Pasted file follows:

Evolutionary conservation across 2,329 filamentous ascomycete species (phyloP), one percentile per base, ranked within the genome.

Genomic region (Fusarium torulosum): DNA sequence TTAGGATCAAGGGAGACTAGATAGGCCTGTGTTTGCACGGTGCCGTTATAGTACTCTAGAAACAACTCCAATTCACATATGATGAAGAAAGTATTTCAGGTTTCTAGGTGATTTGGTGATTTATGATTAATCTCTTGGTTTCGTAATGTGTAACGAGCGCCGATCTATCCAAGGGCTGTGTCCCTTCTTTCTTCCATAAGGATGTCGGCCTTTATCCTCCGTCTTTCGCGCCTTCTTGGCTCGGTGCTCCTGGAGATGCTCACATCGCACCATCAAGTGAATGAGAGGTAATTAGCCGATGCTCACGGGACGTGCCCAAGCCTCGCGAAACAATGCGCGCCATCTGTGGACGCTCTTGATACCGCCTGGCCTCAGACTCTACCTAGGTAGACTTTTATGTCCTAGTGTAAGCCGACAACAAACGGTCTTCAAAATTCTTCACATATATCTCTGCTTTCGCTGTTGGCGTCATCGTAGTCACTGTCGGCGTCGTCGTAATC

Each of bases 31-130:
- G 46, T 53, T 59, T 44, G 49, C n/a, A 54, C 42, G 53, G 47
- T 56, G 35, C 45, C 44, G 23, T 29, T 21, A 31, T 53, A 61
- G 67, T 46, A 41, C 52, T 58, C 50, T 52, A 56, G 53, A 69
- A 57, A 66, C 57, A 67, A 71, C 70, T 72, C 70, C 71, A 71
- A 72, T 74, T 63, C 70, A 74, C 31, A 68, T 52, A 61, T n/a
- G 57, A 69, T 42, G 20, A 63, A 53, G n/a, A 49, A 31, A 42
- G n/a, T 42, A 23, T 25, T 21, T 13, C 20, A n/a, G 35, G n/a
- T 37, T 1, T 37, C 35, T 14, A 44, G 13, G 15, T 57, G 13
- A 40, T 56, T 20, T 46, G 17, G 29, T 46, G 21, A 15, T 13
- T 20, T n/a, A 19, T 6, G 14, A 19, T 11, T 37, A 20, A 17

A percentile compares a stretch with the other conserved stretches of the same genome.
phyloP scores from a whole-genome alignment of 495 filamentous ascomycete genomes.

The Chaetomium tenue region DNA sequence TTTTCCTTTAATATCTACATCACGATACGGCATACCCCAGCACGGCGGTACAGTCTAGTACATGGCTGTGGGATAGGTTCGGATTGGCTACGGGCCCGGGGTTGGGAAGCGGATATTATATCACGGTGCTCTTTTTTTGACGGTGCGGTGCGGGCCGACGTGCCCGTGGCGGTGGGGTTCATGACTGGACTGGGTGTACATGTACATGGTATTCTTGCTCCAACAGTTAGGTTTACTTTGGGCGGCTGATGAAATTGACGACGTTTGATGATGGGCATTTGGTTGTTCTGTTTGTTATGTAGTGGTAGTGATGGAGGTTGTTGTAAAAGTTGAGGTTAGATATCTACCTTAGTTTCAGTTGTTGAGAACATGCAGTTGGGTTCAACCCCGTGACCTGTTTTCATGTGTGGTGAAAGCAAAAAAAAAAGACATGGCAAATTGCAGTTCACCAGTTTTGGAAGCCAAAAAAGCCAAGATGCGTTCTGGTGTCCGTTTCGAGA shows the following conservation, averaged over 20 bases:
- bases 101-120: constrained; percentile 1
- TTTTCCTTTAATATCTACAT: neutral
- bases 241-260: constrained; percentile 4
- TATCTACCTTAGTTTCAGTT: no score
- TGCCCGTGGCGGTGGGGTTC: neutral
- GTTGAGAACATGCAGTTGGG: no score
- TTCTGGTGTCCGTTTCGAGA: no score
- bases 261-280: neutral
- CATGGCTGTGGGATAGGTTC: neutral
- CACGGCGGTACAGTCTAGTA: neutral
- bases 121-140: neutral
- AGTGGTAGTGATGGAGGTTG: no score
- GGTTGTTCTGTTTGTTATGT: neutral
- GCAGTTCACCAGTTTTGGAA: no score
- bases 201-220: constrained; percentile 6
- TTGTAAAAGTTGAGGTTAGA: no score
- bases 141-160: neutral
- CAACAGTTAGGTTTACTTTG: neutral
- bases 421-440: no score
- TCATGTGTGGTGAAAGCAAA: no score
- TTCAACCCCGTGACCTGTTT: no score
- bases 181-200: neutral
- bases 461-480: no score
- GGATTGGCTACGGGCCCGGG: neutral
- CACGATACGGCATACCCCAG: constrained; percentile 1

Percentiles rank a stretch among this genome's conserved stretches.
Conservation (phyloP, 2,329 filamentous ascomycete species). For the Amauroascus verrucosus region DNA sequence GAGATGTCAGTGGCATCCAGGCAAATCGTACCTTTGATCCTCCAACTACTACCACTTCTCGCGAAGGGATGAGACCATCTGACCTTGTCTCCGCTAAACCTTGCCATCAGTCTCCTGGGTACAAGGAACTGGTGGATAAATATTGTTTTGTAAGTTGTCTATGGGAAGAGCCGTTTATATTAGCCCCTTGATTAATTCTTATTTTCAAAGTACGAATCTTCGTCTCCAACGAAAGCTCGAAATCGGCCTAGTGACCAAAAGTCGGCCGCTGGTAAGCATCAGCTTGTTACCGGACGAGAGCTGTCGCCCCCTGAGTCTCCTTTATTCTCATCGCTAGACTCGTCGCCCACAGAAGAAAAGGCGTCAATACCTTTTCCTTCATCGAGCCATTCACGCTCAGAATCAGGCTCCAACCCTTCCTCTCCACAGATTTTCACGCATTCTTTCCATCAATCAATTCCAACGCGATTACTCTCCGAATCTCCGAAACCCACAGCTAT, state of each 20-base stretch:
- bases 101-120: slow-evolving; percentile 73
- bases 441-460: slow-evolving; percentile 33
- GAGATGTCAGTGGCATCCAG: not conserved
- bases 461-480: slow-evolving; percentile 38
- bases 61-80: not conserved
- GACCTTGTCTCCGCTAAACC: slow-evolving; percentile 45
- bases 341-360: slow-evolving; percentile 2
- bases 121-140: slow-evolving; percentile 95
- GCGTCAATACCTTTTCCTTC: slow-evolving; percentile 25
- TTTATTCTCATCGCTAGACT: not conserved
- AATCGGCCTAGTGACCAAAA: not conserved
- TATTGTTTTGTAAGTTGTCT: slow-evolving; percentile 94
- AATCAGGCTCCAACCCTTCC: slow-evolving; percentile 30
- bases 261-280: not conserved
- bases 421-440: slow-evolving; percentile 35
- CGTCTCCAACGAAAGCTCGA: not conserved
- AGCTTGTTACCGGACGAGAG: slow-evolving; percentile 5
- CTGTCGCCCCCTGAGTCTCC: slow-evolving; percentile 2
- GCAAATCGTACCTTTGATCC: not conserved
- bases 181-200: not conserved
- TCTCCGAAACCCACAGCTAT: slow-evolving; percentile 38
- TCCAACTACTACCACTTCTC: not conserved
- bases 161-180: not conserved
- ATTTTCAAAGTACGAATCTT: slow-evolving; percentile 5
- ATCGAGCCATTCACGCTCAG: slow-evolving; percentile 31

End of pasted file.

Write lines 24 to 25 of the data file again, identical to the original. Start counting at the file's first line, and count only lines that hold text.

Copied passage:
- bases 261-280: neutral
- CATGGCTGTGGGATAGGTTC: neutral